Wednesday, August 11, 2010

Oh, what now?!

However difficult a grief attack is, it's always nice to know what is hurting you. When I do break a plate, I understand the reasons as to why it's so painful - and by acknowledging that, facing it, and crying it out, even in the depths of despair I know I am making progress.

What is really, truly unbearable are the times of grief for which you can identify no trigger, no reason and, consequently, no way to acknowledge it. I wrote an exam once, and had to leave early because I was about to break down. Tears started streaking lines down my cheeks as I shut the door behind me, and I had to rush to the women's washrooms to compose myself before I could go home. At the time, I was clueless as to why I was in pain. It was my last exam of the term, all of my stresses were ended for the summer, and I was fully expecting to feel relief. I was miserable for a week.

Only much later did I realize that I found the professor reminiscent of my dad, and so ending the course was a little bit like losing him all over again.

Once I spent a few days in absolute misery, and took time off of work to lay in bed all day. Only later in the week did I realize Father's Day was approaching.

So, what is it now? I was making myself breakfast and - because I currently have the place to myself - singing. I'd had my coffee and a nice shower and I was in good spirits. In the middle of song, I burst into tears. Why?

I let a few tears out (there's no use stifling such emotions) and then when I felt like they had stopped, I cleaned myself up and left for work. All day at work, I felt as though I was a child on a playground with a crowd of big kids circling around me, pointing, laughing, mocking. In reality: I was having pleasant conversations with my colleagues. I ended up leaving early. If I had stayed, I'm sure I would have broken into tears, or started punching people, or had a seizure. I'm sure of it.

I need to cry. Knowing the triggers lets me explore what grieves me, and that exploration always brings me to tears. Right now: I'm totally oblivious, and I have this painful need for release. Maybe I'll get lucky and be able to cry, but more often than not, I can't find anything that will bring myself to tears. Maybe this will be another one of those weeks where I suffer in the dark, and, perhaps, three months later I'll understand just what was wrong.

Monday, August 2, 2010


Other "survivors" (that is, 'suicide survivors,' or people who have lost loved ones to suicide -- I despise the term!) that I have met have talked about how comforting it is to wear the sweater or smell the pillow or sit in the room of their lost one. Because a fire destroyed my house, I'm in the unique position of having no belongings and no rooms to comfort me. The 'stuff' that we did manage to salvage from our home's remains smell (as I like to say) like BBQ.

I long, all the time, to be able to sit in my brother's or parents' rooms and just...remember them. I would have loved to go through their belongings and touch them, and smell them - without having to later wash my hands of the soot. Because all of that tangible memorabilia is in a state reminiscent only of post-tragedy, the few belongings I have that are connected to my family are absolutely priceless. The dishes my mother bought me, the dress she and I bought together, the dollhouse furniture my dad made for me, the gifts my brother bought me. They've reached such an important status that they mean more to me than I ever thought mere 'stuff' could.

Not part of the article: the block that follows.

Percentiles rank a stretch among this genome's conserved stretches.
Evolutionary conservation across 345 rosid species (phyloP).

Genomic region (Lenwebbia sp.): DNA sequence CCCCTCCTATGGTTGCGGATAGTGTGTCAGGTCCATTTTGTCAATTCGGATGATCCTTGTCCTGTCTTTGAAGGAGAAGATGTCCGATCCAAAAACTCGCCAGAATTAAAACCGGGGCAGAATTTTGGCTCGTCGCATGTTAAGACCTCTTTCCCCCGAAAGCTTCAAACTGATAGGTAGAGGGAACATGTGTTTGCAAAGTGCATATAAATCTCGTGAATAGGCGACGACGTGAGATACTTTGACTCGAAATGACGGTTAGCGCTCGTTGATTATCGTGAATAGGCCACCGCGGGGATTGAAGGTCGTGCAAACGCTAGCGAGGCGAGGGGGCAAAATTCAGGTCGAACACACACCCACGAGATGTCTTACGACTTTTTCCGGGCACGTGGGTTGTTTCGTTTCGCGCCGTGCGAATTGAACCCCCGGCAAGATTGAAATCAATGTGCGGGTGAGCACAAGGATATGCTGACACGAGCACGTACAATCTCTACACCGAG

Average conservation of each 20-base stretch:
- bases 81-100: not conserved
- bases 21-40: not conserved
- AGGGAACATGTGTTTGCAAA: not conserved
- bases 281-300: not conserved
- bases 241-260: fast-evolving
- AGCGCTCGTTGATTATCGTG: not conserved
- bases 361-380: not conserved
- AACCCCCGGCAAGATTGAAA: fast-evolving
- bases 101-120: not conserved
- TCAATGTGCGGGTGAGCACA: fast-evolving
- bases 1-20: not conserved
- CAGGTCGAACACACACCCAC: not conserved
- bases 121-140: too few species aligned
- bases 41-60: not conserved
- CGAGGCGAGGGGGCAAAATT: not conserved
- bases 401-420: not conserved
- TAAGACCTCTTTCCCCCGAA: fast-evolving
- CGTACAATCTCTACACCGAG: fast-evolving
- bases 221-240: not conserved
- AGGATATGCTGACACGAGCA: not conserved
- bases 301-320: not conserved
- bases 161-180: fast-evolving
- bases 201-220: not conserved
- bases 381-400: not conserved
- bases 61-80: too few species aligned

Every roommate I've had since, I've forbidden from using those dishes. As much as I understand that accidents happen, I would never be able to forgive them for shattering one of the few connections I have left to the family I've lost. But one can only take so many preventative steps - I broke a dish, a number of months ago. It was all a blur, and I don't remember exactly how it could have happened, but all of a sudden my mother's gift was in shards on the floor. Her voice was echoing in my ears: "Cheap or plastic plates may be better for residence, but you need a nice set of dishes to start out your life with. And with a set of four you can have people over for nice dinners." --- Now, I can't have more than three.

Nearly a year ago, I stepped on and broke a pair of earrings my mom bought me, when my room was a mess. Her voice again - berating me for leaving things on the floor - and then my own voice, chastising me for destroying a precious and near-holy belonging.

Today: I wore a pair of earrings that my mother made for me. I was showing them off to my roommate and her family, and bragging at how talented my mom was. They were earrings that jingled, and I remember what a kick my mom and I got out of the sound. It was a sound like Christmas.

When we got home today, I noticed that at some point a piece had fallen off one of my earrings - the piece that jingled. In any other circumstance - any other pair of earrings - it is so, so insignificant. But for this pair? I've lost another part of a relationship that has reached its end. It is so terrifying. The memories and pictures fade, the stories are forgotten, the belongings break - and nothing new is created to replenish.

The stuff in my life is tantamount to my survival. So every little, jingling piece that falls off an earring is a piece of my heart that withers and dies. And how on earth do I express that without coming across as revoltingly materialistic?